Archive for the ‘Edge Case Design’ Category

Edge Case Design: Bathroom Discrimination

March 23, 2011

As a parent a trip to the mall was often fraught with difficulty – knowing I’d be juggling a toddler (and glad I didn’t have more than one to wrangle), a stroller (pram) and shopping cart I would often make a decision where to park based on what I knew about the facilities. While parents rooms are becoming more common in a smaller mall it was actually often easier to find a disabled restroom – which while offering space often didn’t feature a changing table.


Taking an Edge Case Design approach mall designers could combine the needs of two groups – parents and the disabled – and double the number of facilities available to both groups – placing a number of larger, accessible facilities with push-button doors would create more options and not make a frantic parent feel guilty for making use of the “wrong” facilities.

Edge Case Design: Deaf people watch movies, and go to church

March 19, 2011

In 2005 it was estimated that there are over 10 million Americans who are hard of hearing, and over a million who are deaf.

It doesn’t matter where you are in the world, the numbers are going to be around the same – up to 1 in 20 will have hearing difficulties.


Over the last decade I’ve worked on a number of projects which have involved delivering video to the web – ranging from phone camera surf reports, to 24/7 broadcasts of housemates through to online movie delivery platforms, major sporting events and even supporting a NASA educational site.


In all but one of those cases catering for the hard of hearing wasn’t an option. Either there was no budget, no resource or no-one was willing to acknowledge there was a problem that needed solving along the way.


A huge amount of effort went into designing the video playback experience. Beautiful design, hours agonizing over every pixel of the on-screen controls, optimizing the viewer area for performance and integration with the overall design.


Then came the complaints, and in some cases reminders of the legal requirements. In a panic designs were tweaked and somehow captions were shoe-horned into the experience and no-one was especially happy.


If the design had been approached from the perspective of Edge Case Design then time and money would not have been wasted on creating a panicked compromise. Ideally that design would not just to support the deaf users, but to ensure design cues were appropriate for the colorblind users and controls were accessible for those with impaired motor skills via keyboard accelerators and other control mechanisms.




As it turns out there are a large number of people who are not hearing impaired yet make extensive use of sub-titles and captions to increase their enjoyment of video content online. Watching movies when the kids are asleep; helping someone who maybe isn’t watching their native language keep up with dialogue; watching TV while your partner is on the phone; watching a video in a crowded coffee-shop or bar; watching when you don’t have headphones and don’t want to disturb others, say in a library. There are many scenarios where designs which treat captions as a first class experience are better able to engage and retain their users.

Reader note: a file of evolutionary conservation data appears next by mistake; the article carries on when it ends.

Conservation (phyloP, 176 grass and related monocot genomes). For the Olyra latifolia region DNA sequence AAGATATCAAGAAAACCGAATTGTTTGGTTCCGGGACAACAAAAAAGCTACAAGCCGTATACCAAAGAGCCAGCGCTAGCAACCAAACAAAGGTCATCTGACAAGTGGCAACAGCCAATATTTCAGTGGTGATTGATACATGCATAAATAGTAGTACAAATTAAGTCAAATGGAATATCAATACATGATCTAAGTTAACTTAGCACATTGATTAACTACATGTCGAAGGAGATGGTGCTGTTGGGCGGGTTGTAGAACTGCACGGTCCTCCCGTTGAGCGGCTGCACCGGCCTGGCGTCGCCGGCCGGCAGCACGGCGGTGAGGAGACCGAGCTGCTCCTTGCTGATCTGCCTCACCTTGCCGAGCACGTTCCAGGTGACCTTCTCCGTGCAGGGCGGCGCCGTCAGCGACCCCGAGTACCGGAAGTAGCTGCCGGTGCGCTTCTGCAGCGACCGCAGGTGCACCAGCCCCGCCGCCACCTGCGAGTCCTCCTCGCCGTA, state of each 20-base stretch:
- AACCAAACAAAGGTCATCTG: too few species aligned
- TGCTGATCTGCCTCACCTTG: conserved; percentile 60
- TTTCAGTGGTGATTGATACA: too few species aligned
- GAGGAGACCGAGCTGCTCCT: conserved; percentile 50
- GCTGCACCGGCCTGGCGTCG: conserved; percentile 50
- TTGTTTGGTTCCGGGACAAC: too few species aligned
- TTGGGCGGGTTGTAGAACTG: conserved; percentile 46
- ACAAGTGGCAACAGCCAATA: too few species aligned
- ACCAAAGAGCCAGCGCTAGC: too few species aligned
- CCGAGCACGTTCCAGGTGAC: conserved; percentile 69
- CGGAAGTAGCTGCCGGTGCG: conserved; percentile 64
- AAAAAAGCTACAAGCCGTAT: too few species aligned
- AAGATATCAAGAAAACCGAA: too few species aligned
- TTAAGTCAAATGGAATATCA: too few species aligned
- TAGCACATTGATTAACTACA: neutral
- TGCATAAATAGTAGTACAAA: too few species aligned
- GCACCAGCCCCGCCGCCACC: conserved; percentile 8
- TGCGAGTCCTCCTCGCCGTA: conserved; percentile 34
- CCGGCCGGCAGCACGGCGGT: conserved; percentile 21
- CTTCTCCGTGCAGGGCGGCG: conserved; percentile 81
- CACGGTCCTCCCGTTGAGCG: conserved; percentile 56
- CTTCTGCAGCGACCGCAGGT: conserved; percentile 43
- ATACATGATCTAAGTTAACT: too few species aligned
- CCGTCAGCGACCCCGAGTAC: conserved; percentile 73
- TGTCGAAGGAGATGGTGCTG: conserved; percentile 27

To close with a reference back to the church in the title: The Lutheran Church – Missouri Synod discovered that over 90% of the hearing impaired did not attend any form of Church. They realized that they needed to design services for those Edge Case scenarios and now provide a range of materials – both online and for Pastors to utilize – that make prayer more accessible.


No matter what your beliefs you have to respect that commitment to Edge Case Design.

Edge Case Design: Door Handles

March 18, 2011

I was looking for more examples to support my earlier post on Edge Case Design and walking out of the car park this evening this occurred to me:

How do you design a door handle that works equally well for a child or a basketball player?


The typical horizontal bar that works for the average height person doesn’t work for either of those extremes particularly well (and actually is awkward for a lot of sort-of-average height folks), but imagine if you were to rotate the bar so it was mounted vertically and you can easily cater for the edge cases… and in doing so have a great solution that fits all of the 80% median part of the curve as well. No matter how tall you are simply push against the part of the bar that falls most comfortably to hand to open the door.

I am starting to think that there’s something in this Edge Case Design philosophy… can you think of other examples?

Optimize UX by Designing for Edge Cases

March 17, 2011

One thing I have learnt over the years working on sites like Big Brother and rushTV with hundreds of thousands of active users is that no matter how much time you spend fine-tuning the basics it’s the edge cases that cause you most problems.

So… why not turn it around and make sure you define the problem and then focus on optimizing the user experience and workflow around the edge case and maybe you’ll end up with a pretty good solution for everyone?

For web design a lot of the outliers are going to be around usability – optimizing colors and contrast, ease of navigation and captions for audio content etc. For the real world the challenge gets a little more interesting.

At the moment I’m dealing with two examples of processes where rather than keep usable workflow front of mind they have accreted layers of complexity over time and no-one wants to touch it for fear of unearthing a monster.

The first is the US immigration process to go from an E-3 to H-1B and then Green Card. Rather than try and explain that particular problem I’d simply point you to this flowchart (just for the Green Card application) and ask if it’s rational or even fair for people stuck in the process (some steps can take years even if all the paperwork is in order)